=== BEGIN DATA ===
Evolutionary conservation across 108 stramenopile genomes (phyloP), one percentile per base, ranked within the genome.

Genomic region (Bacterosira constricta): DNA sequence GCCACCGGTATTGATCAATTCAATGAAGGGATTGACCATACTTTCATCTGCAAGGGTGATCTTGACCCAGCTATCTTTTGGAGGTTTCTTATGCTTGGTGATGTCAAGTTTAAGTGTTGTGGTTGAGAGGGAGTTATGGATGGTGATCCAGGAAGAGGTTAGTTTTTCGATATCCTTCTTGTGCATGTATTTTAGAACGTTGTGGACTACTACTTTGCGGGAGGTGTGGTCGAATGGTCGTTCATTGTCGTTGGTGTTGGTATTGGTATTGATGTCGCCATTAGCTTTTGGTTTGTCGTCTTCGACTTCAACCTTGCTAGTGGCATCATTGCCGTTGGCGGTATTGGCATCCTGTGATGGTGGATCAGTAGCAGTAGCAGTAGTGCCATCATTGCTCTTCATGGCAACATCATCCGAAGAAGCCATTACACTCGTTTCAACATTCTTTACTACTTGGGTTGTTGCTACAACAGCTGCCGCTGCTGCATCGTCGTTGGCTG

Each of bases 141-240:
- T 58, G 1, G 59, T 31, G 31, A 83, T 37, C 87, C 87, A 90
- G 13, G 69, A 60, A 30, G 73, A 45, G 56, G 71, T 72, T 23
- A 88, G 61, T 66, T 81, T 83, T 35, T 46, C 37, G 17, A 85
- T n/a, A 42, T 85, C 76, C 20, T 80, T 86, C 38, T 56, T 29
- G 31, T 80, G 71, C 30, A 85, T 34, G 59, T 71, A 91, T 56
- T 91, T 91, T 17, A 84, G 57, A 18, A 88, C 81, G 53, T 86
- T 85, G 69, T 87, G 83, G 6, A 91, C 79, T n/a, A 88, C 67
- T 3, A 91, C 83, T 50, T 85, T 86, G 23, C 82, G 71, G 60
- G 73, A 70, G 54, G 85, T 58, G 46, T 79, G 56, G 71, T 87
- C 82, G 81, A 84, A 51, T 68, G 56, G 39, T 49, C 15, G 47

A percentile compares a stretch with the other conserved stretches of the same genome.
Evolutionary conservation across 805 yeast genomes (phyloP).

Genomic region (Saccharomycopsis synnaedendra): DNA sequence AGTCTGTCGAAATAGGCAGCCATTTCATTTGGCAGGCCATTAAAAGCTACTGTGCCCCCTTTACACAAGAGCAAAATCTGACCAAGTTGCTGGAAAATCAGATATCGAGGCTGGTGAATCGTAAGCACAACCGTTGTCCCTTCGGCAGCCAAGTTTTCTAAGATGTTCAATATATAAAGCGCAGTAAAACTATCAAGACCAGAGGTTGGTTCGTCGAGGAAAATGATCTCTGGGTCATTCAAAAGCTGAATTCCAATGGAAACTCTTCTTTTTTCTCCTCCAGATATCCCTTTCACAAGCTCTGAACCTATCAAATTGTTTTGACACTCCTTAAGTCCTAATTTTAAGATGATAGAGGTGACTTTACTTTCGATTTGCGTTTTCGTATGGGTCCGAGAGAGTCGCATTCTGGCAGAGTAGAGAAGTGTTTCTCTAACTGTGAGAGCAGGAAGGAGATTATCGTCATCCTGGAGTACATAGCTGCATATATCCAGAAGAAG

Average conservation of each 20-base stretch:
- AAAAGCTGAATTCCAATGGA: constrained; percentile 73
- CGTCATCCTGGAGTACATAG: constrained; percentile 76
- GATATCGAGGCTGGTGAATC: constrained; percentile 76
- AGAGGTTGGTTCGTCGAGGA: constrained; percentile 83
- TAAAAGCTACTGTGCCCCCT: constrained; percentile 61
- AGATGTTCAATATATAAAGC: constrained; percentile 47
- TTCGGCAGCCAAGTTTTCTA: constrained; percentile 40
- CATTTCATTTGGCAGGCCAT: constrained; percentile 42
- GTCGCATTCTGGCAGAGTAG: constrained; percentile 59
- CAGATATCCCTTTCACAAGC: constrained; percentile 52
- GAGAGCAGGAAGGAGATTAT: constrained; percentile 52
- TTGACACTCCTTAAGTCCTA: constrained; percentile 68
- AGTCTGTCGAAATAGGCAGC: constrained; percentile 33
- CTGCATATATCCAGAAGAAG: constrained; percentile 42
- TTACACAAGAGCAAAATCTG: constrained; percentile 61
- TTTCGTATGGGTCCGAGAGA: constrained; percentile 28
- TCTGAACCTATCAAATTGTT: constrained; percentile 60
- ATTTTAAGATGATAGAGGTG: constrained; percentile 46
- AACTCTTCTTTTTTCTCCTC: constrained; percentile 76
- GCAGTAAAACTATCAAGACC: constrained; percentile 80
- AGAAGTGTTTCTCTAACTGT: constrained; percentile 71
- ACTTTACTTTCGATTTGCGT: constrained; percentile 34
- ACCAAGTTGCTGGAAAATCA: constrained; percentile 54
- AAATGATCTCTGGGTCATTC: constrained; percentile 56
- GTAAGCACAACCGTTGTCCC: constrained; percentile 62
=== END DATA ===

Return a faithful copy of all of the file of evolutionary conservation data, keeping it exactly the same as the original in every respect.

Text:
Evolutionary conservation across 108 stramenopile genomes (phyloP), one percentile per base, ranked within the genome.

Genomic region (Bacterosira constricta): DNA sequence GCCACCGGTATTGATCAATTCAATGAAGGGATTGACCATACTTTCATCTGCAAGGGTGATCTTGACCCAGCTATCTTTTGGAGGTTTCTTATGCTTGGTGATGTCAAGTTTAAGTGTTGTGGTTGAGAGGGAGTTATGGATGGTGATCCAGGAAGAGGTTAGTTTTTCGATATCCTTCTTGTGCATGTATTTTAGAACGTTGTGGACTACTACTTTGCGGGAGGTGTGGTCGAATGGTCGTTCATTGTCGTTGGTGTTGGTATTGGTATTGATGTCGCCATTAGCTTTTGGTTTGTCGTCTTCGACTTCAACCTTGCTAGTGGCATCATTGCCGTTGGCGGTATTGGCATCCTGTGATGGTGGATCAGTAGCAGTAGCAGTAGTGCCATCATTGCTCTTCATGGCAACATCATCCGAAGAAGCCATTACACTCGTTTCAACATTCTTTACTACTTGGGTTGTTGCTACAACAGCTGCCGCTGCTGCATCGTCGTTGGCTG

Each of bases 141-240:
- T 58, G 1, G 59, T 31, G 31, A 83, T 37, C 87, C 87, A 90
- G 13, G 69, A 60, A 30, G 73, A 45, G 56, G 71, T 72, T 23
- A 88, G 61, T 66, T 81, T 83, T 35, T 46, C 37, G 17, A 85
- T n/a, A 42, T 85, C 76, C 20, T 80, T 86, C 38, T 56, T 29
- G 31, T 80, G 71, C 30, A 85, T 34, G 59, T 71, A 91, T 56
- T 91, T 91, T 17, A 84, G 57, A 18, A 88, C 81, G 53, T 86
- T 85, G 69, T 87, G 83, G 6, A 91, C 79, T n/a, A 88, C 67
- T 3, A 91, C 83, T 50, T 85, T 86, G 23, C 82, G 71, G 60
- G 73, A 70, G 54, G 85, T 58, G 46, T 79, G 56, G 71, T 87
- C 82, G 81, A 84, A 51, T 68, G 56, G 39, T 49, C 15, G 47

A percentile compares a stretch with the other conserved stretches of the same genome.
Evolutionary conservation across 805 yeast genomes (phyloP).

Genomic region (Saccharomycopsis synnaedendra): DNA sequence AGTCTGTCGAAATAGGCAGCCATTTCATTTGGCAGGCCATTAAAAGCTACTGTGCCCCCTTTACACAAGAGCAAAATCTGACCAAGTTGCTGGAAAATCAGATATCGAGGCTGGTGAATCGTAAGCACAACCGTTGTCCCTTCGGCAGCCAAGTTTTCTAAGATGTTCAATATATAAAGCGCAGTAAAACTATCAAGACCAGAGGTTGGTTCGTCGAGGAAAATGATCTCTGGGTCATTCAAAAGCTGAATTCCAATGGAAACTCTTCTTTTTTCTCCTCCAGATATCCCTTTCACAAGCTCTGAACCTATCAAATTGTTTTGACACTCCTTAAGTCCTAATTTTAAGATGATAGAGGTGACTTTACTTTCGATTTGCGTTTTCGTATGGGTCCGAGAGAGTCGCATTCTGGCAGAGTAGAGAAGTGTTTCTCTAACTGTGAGAGCAGGAAGGAGATTATCGTCATCCTGGAGTACATAGCTGCATATATCCAGAAGAAG

Average conservation of each 20-base stretch:
- AAAAGCTGAATTCCAATGGA: constrained; percentile 73
- CGTCATCCTGGAGTACATAG: constrained; percentile 76
- GATATCGAGGCTGGTGAATC: constrained; percentile 76
- AGAGGTTGGTTCGTCGAGGA: constrained; percentile 83
- TAAAAGCTACTGTGCCCCCT: constrained; percentile 61
- AGATGTTCAATATATAAAGC: constrained; percentile 47
- TTCGGCAGCCAAGTTTTCTA: constrained; percentile 40
- CATTTCATTTGGCAGGCCAT: constrained; percentile 42
- GTCGCATTCTGGCAGAGTAG: constrained; percentile 59
- CAGATATCCCTTTCACAAGC: constrained; percentile 52
- GAGAGCAGGAAGGAGATTAT: constrained; percentile 52
- TTGACACTCCTTAAGTCCTA: constrained; percentile 68
- AGTCTGTCGAAATAGGCAGC: constrained; percentile 33
- CTGCATATATCCAGAAGAAG: constrained; percentile 42
- TTACACAAGAGCAAAATCTG: constrained; percentile 61
- TTTCGTATGGGTCCGAGAGA: constrained; percentile 28
- TCTGAACCTATCAAATTGTT: constrained; percentile 60
- ATTTTAAGATGATAGAGGTG: constrained; percentile 46
- AACTCTTCTTTTTTCTCCTC: constrained; percentile 76
- GCAGTAAAACTATCAAGACC: constrained; percentile 80
- AGAAGTGTTTCTCTAACTGT: constrained; percentile 71
- ACTTTACTTTCGATTTGCGT: constrained; percentile 34
- ACCAAGTTGCTGGAAAATCA: constrained; percentile 54
- AAATGATCTCTGGGTCATTC: constrained; percentile 56
- GTAAGCACAACCGTTGTCCC: constrained; percentile 62